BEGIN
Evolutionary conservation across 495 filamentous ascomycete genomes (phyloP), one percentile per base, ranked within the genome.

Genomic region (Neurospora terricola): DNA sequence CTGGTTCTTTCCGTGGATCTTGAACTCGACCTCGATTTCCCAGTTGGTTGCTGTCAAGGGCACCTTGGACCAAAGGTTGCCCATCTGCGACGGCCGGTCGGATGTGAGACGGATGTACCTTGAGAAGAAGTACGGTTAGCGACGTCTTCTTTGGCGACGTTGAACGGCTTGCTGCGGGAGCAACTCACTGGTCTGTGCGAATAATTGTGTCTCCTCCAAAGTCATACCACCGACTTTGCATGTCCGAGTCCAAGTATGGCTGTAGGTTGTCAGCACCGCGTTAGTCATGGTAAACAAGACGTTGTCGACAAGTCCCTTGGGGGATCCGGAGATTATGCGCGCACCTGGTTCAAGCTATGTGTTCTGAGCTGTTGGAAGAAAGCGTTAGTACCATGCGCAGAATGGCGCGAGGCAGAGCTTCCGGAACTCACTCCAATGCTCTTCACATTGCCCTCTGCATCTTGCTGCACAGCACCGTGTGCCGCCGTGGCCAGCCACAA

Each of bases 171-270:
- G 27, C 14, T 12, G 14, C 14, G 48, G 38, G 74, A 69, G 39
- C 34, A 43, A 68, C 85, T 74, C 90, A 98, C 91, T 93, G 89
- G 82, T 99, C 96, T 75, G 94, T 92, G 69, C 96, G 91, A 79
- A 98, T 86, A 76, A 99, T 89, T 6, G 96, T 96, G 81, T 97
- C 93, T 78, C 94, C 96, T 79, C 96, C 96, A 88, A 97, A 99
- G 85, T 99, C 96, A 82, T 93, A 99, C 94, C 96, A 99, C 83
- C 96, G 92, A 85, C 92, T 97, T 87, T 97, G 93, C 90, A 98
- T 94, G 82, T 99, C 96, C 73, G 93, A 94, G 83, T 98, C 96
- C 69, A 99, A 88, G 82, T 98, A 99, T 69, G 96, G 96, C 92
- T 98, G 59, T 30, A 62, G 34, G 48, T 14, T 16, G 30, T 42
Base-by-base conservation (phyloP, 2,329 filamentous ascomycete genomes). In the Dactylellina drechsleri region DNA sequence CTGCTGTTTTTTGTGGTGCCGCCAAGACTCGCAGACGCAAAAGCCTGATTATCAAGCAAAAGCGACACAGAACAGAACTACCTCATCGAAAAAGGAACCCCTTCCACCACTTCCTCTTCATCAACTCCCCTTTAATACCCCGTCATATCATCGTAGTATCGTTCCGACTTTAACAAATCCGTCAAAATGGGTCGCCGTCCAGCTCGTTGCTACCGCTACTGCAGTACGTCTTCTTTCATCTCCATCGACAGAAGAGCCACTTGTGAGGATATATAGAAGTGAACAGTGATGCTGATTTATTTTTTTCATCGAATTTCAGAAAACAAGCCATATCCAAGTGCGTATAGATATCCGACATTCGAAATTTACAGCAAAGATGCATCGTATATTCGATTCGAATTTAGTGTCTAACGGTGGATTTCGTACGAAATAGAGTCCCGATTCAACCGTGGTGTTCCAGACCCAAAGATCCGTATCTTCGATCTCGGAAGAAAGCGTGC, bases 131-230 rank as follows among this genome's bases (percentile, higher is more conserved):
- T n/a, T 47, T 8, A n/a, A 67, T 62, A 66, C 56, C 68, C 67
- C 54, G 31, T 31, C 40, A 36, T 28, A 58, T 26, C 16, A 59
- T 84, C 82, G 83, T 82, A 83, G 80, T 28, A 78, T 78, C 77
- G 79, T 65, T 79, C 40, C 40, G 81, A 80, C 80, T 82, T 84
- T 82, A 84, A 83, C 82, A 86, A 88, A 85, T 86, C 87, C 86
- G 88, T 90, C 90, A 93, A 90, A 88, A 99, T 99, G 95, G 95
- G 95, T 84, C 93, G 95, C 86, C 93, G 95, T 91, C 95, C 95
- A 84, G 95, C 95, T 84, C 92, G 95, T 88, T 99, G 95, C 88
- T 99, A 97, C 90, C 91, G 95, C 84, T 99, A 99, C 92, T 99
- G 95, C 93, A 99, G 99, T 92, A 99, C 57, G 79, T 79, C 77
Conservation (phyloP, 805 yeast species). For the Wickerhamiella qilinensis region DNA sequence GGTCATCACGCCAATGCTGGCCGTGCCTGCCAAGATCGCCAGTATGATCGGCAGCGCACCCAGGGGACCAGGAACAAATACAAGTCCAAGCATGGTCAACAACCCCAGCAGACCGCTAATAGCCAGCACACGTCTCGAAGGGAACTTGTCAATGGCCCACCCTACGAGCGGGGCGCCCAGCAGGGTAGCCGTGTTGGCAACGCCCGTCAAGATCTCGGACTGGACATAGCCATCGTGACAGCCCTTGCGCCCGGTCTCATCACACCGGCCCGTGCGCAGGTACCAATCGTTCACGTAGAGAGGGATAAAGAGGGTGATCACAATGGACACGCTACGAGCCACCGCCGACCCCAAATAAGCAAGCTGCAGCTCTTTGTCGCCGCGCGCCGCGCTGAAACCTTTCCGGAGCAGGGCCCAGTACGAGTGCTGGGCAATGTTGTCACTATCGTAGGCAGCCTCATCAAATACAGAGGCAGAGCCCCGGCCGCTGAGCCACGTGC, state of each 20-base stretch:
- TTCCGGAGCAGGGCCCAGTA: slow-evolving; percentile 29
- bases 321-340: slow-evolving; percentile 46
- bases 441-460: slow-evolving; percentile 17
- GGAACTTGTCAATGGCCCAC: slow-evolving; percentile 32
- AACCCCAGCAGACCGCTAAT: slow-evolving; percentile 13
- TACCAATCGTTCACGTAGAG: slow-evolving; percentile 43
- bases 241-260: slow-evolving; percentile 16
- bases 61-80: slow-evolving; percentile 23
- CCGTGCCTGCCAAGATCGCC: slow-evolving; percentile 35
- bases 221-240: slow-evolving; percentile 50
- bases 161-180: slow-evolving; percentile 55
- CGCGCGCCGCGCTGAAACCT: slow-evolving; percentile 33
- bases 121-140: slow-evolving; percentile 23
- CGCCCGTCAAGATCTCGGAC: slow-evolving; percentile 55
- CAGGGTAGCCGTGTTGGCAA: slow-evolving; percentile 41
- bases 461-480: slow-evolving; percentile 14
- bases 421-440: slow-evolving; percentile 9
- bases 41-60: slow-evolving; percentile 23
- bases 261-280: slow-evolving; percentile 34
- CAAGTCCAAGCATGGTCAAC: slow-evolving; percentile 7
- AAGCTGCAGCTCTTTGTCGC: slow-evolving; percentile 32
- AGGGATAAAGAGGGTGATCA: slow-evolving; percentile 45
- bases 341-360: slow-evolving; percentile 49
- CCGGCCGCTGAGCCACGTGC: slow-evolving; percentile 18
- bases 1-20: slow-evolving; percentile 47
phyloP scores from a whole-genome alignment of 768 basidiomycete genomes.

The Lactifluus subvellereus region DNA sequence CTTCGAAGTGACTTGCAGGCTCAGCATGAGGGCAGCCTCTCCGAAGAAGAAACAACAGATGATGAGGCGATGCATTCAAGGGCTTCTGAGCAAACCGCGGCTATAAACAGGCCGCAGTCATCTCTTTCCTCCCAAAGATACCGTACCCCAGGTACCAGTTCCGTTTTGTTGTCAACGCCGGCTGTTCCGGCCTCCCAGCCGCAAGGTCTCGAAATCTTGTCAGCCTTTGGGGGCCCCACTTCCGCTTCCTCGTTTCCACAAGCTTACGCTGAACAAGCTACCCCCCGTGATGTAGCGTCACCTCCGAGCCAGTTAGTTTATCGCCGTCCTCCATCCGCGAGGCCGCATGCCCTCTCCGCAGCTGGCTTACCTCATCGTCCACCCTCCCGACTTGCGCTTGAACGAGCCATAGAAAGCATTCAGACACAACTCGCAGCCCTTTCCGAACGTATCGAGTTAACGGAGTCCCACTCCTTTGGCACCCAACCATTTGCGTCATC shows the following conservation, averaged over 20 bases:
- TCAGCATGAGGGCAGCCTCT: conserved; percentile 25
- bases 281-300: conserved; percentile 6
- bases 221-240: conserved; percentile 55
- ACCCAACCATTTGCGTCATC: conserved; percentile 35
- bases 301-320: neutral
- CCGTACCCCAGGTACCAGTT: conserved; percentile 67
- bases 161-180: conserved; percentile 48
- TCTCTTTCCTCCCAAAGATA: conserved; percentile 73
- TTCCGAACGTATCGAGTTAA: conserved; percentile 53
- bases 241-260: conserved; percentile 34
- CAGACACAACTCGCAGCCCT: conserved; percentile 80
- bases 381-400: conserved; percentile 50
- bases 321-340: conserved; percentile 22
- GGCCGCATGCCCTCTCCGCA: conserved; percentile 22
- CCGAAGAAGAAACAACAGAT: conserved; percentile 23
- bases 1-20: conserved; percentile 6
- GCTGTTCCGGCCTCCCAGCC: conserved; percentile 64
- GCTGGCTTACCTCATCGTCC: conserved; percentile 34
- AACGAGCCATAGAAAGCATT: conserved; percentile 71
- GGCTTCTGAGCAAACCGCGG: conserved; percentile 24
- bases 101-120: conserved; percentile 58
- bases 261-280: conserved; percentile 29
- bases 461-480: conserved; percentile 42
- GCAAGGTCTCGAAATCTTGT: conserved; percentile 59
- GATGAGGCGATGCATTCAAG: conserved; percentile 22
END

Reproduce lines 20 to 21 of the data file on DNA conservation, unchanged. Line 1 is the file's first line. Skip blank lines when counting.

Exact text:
- G 88, T 90, C 90, A 93, A 90, A 88, A 99, T 99, G 95, G 95
- G 95, T 84, C 93, G 95, C 86, C 93, G 95, T 91, C 95, C 95